What do celebs do when lockdown strikes and all their engagements are cancelled? Well, of course, troupers that they are, they grit their teeth and write books. And, as it turns out, some of them are good at it and some aren’t. Of the current crop, the one who is outstandingly good is Dame Eileen Atkins.
In Will She Do? (Virago, £18.99) she makes no attempt to be likable, but fearlessly presents herself as a prickly, chippy, hot-tempered ingrate with a truly warped bitterness against her mother. Guilty of being working class and bringing her daughter up on a council estate in Tottenham, Atkins’s mother sent Eileen to dance classes and made her perform “shows” for working men’s clubs that were designed to appeal to dirty old men. To enhance Baby Eileen’s cuteness she was taught to do “toe taps” – tap dances performed en pointe – which had a disastrous effect on her growing feet. She has suffered from terrible bunions all her life and has to wear sandals.
The book ends when, aged 32, Atkins achieves her breakthrough in The Killing of Sister George, and is finally – a bit late in her view – accepted as the seriously great actress she is. But she is still, she admits, a difficult so-and-so who warns directors from the outset that if they annoy her, she will walk off the set. I hope she does walk – I want her to write more books.
Another difficult customer is Sharon Stone whose The Beauty of Living Twice (Atlantic, £18.99) is an account of her hardscrabble upbringing in hillbilly Pennsylvania, her modelling career and struggles in Hollywood and her eventual success when she crossed her legs so unforgettably in Basic Instinct.
She was considered difficult because, she says, she refused to sleep with her directors or co-stars – “Sex, not just sexuality on-screen, has long been expected in my business.” And then in 2001 she suffered a near-fatal stroke that meant she lost many things – her career, her savings, her marriage, “and a kind of luminous beauty that I hadn’t even realised I’d had.” But she’s a tough cookie with a wonderfully sardonic sense of humour who wastes little time on self-pity.
Joan Collins’s My Unapologetic Diaries (W&N, £20) are as bitchy and gossipy as you could wish, though unfortunately many of the names she gossips about will mean nothing to the reader. The diaries begin in 1989 with her leaving Dynasty and discovering that she will not be paid any residuals, so she needs more work – fast. Everyone in Hollywood claims to have a project for her, but they rarely materialise.
The problem, she believes, is that people still identify her with her Dynasty character, Alexis, and assume she must be difficult to work with. Perish the thought! It is just that she is very determined to get her own way, even if it means sacking agents or falling out with producers. She is very excited when Aaron Spelling casts her in a TV series, and then very annoyed when it turns out he will only pay her $40,000 an episode, which is chicken feed when she has so many houses, clothes, staff and children to maintain. Her life is full of such high hopes and bitter disappointments, but tomorrow is always a new day.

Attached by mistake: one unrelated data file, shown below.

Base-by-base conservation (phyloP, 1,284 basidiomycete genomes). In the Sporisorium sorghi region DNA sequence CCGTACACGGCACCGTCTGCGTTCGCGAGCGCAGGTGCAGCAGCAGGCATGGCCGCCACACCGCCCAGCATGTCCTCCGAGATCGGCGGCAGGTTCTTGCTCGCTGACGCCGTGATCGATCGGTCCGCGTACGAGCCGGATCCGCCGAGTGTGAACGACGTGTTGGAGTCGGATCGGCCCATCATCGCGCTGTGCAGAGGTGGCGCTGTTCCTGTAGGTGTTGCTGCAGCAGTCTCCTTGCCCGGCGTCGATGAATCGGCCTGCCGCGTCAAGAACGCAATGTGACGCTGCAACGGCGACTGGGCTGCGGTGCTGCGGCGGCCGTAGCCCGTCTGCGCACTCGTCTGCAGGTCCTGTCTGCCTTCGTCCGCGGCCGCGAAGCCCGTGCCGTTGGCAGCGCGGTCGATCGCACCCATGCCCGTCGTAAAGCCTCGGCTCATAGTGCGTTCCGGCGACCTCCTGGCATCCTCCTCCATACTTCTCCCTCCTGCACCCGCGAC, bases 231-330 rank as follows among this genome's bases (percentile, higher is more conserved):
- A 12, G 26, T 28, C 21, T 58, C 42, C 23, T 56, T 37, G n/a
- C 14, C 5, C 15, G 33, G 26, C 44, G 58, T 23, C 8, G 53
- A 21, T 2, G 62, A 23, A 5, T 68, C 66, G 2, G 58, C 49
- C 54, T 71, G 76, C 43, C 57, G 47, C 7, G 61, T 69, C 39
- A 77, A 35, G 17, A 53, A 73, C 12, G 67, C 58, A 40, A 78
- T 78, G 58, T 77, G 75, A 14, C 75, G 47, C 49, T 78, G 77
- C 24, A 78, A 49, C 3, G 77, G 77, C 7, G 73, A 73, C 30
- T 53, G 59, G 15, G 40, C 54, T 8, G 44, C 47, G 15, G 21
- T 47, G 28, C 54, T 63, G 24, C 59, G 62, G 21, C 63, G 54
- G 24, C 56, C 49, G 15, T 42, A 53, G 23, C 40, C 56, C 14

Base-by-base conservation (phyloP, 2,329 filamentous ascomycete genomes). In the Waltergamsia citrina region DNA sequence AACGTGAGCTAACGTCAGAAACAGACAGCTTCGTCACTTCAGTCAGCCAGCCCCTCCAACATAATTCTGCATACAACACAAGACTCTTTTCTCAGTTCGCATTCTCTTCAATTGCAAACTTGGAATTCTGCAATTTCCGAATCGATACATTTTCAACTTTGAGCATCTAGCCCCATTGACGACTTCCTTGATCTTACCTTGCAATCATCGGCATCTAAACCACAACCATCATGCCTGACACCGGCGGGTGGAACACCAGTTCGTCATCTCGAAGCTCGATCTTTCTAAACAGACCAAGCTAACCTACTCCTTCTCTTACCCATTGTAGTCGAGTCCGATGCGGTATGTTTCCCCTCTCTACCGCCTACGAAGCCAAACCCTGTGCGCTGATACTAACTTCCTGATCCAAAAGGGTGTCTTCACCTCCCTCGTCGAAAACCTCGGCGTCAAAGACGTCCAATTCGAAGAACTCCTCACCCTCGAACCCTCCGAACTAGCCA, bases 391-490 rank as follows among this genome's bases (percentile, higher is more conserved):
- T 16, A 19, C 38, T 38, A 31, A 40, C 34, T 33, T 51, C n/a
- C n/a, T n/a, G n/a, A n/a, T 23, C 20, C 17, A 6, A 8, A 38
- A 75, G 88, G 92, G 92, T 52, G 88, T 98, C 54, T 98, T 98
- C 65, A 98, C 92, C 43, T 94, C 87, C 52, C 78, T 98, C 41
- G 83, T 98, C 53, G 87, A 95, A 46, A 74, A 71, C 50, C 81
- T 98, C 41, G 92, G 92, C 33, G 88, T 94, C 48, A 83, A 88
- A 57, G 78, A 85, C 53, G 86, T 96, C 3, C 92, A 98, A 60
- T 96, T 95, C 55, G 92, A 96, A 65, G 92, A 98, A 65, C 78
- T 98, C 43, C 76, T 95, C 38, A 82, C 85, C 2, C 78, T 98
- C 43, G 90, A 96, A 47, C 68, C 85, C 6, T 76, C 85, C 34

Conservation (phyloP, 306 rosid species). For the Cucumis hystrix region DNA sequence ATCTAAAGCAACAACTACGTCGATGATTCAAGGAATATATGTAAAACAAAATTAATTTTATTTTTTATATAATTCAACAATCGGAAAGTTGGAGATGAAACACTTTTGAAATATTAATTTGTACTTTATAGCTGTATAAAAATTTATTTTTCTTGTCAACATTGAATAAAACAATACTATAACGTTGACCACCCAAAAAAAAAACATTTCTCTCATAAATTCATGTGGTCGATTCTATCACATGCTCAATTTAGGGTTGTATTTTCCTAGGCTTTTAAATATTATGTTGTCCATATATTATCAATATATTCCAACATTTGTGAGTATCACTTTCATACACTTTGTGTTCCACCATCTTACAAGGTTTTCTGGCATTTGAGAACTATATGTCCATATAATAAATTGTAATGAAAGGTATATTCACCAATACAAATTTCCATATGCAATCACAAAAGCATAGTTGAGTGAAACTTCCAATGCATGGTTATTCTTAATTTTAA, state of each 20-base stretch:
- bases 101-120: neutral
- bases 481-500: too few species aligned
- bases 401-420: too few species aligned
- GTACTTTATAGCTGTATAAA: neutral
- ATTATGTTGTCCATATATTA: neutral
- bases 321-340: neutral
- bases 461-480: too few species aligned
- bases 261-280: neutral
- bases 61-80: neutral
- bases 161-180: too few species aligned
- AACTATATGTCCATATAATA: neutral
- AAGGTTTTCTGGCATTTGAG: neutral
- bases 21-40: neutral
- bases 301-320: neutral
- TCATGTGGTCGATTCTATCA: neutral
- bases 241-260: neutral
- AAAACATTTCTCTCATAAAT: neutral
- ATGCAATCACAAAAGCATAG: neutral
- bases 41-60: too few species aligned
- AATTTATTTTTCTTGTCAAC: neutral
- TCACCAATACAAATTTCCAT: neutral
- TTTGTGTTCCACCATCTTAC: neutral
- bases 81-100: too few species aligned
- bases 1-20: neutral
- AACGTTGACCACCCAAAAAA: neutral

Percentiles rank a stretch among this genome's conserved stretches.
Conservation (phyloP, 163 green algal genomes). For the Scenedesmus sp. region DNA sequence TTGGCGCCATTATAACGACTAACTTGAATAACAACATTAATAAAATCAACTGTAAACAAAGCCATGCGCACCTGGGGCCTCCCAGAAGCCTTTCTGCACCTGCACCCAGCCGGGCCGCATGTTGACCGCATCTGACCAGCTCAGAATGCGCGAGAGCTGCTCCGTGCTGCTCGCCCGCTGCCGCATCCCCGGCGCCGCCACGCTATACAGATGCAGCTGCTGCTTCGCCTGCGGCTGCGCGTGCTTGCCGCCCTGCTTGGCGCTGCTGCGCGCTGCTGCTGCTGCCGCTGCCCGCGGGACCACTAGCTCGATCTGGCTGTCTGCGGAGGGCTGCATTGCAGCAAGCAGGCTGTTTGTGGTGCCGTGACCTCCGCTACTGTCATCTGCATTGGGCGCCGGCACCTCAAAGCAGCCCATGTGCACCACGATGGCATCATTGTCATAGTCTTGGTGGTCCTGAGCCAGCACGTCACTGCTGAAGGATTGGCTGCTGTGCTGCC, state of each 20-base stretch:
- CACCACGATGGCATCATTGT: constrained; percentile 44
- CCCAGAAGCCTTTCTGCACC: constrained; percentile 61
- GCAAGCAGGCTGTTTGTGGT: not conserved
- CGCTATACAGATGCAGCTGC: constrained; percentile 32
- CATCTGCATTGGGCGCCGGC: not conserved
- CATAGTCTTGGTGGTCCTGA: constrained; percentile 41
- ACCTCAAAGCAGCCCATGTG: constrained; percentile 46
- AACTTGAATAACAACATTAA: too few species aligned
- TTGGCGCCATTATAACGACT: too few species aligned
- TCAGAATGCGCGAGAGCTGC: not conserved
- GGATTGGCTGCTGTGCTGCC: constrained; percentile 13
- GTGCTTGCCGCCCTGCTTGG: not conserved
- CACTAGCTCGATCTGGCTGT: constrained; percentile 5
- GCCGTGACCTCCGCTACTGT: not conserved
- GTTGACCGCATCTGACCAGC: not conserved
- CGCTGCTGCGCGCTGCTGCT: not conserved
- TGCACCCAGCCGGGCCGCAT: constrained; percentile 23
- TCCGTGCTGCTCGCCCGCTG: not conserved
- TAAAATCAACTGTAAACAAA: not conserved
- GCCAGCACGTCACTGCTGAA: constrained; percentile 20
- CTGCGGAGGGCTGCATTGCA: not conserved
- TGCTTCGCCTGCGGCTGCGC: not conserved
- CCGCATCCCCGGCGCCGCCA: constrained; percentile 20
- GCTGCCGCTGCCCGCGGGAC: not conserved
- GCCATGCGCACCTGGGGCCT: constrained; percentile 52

Gyles Brandreth is another workaholic, who happily admits to working seven days a week. In Odd Boy Out (Michael Joseph, £20), his wife asks “Why on earth do you want to write another book?” to which he answers bluntly, “We need the money.” And, to be fair, he makes up with anecdotes and fascinating facts what he lacks in self-analysis in this strange hotchpotch of a life.
Stanley Tucci’s Taste (Fig Tree, £20) is more a cookery book than a memoir, with little to say about his acting career beyond the fact that he’s bored with it and would prefer to spend his time cooking. When he does talk about films, it is mainly in terms of the catering – Robert Altman’s Prêt-à-Porter was the best. Anyway, he knows a lot about food and imparts it with great affection, very slowly.
Joan Bakewell’s The Tick of Two Clocks (Virago, £16.99) is even slower, given that it devotes 170 pages to an account of how she moved house. At one point a famous film star comes to view her old house, but she doesn’t name him and he doesn’t buy it. This is about as exciting as it gets.
Two books by comedians – Bob Mortimer’s And Away... (Gallery, £20) and Billy Connolly’s Windswept and Interesting (Two Roads, £25) – are top bestsellers on audiobook and I can understand why. You really need to hear their voices, especially when they’re telling anecdotes, which they do a lot. On the page they come across as too long-winded and self-indulgent.
Miriam Margolyes’s This Much Is True (John Murray, £20) is also an audiobook bestseller but well worth reading on the page. She is so warm and likable, so full of surprises, that even if you have never heard of her, you would want to read her life story. Buy her book, and Eileen Atkins’s, and forget the rest.
For 15% off any of these titles, call 0844 871 1514 or visit books.telegraph.co.uk/XMASbooks